Mike Ford has said he is open to the idea of a return to Rugby League and says if his former club Wigan Warriors asked he would have to give it his serious consideration.
Long-serving Wigan headcoach Shaun Wane last month announced he will leave his hometown club to see a new challenge and declared that he was “open to anything”.
Scottish Rugby on Monday announced that Wane, who has masterminded two Super League triumphs for Wigan, will switch codes to work closely with elite coaches at all levels on a consultancy basis.
Wales defence coach Shaun Edwards has been linked to the role, but now Ford, who has forged a similar career in Union, has now been thrown in the mix.
“I love rugby league the most, it’s always in my heart, I look for Wigan’s results,” Ford told BBC Manchester. “If Wigan were to come calling you’d have to think seriously about it.”
“We’ve both been out of league for a while but you don’t lose how to coach, it’s a more simplified game than union.”
Ford left Bath under a cloud and went on to hold a temporary position at Toulon. In 2017 protogenic American rugby club Dallas Griffins – who are set to join the MLR – announced Ford as their DoR.
This week Wigan owner Ian Lenagan said he isn’t ruling out an approach to Edwards, which may well have already happened.
“You always have a view of a handful of coaches who you’d like to see coaching Wigan or in rugby league. Of course, Shaun Edwards would be among those anywhere.” Lenagan told the News & Star.
“Wigan is obviously a marquee club and it would be one of the best jobs in rugby league I suspect. Whether you’re talking about UK-based or Australian coaches, I would imagine there’ll be a high degree of interest,” he added.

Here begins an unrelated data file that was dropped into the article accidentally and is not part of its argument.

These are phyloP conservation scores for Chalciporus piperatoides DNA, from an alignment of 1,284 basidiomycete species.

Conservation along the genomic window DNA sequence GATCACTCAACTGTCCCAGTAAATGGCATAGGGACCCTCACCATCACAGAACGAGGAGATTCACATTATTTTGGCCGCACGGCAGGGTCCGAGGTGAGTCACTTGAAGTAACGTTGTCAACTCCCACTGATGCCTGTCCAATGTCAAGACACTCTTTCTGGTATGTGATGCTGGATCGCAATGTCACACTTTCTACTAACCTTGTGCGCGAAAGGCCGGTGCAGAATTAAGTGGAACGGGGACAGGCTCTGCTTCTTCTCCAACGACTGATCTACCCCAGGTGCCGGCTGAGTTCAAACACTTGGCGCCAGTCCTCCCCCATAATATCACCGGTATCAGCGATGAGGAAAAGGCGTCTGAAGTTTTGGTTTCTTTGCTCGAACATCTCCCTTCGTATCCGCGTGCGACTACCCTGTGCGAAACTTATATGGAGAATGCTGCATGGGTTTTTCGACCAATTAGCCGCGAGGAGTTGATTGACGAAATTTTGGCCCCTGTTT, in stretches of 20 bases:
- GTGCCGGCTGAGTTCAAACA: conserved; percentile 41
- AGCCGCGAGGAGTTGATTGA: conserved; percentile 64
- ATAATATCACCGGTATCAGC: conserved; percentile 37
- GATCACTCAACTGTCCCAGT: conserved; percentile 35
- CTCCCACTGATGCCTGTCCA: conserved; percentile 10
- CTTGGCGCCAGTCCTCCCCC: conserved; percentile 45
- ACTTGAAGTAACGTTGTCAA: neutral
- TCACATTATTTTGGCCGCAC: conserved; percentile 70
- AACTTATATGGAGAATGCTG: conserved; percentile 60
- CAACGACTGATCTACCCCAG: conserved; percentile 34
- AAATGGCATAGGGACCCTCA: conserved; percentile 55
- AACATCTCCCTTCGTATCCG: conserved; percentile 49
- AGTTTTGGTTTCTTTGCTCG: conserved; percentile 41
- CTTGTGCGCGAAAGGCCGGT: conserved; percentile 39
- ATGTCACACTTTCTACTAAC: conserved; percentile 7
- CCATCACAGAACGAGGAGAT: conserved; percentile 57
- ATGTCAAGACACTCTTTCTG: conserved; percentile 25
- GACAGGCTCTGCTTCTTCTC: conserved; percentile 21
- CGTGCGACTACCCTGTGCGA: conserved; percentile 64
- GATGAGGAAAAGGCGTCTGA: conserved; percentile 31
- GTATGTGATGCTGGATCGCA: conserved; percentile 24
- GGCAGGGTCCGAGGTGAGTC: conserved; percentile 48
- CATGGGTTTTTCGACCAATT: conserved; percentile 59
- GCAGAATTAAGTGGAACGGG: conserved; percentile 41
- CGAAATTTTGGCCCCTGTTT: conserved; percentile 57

“But it’s too early in the process to comment. I’ve been getting phone calls all from people who want to come and take the Wigan job.”
Earlier this month Wales head coach Warren Gatland spoke of his hope that Edwards wound remain as his defence coach through to the 2019 Rugby World Cup, but will not stand in his way if other opportunities arise.
Edwards has been a trusty lieutenant of Gatland since joining the New Zealander’s backroom team in 2008, with Wales winning three Six Nations titles in that time.
The future of Edwards has been the topic of much debate, with England on the lookout for a new defence coach following Paul Gustard’s decision to take the top job with Premiership side Harlequins, while a return to rugby league is another option.
Addressing Edwards’ future, Gatland told reporters: “He’s committed to us until the World Cup.”
“But if other opportunities come along, he needs to consider those because he’s out of contract after the World Cup.
“There are two or three world-class defensive coaches out there and he’s definitely one of them.”
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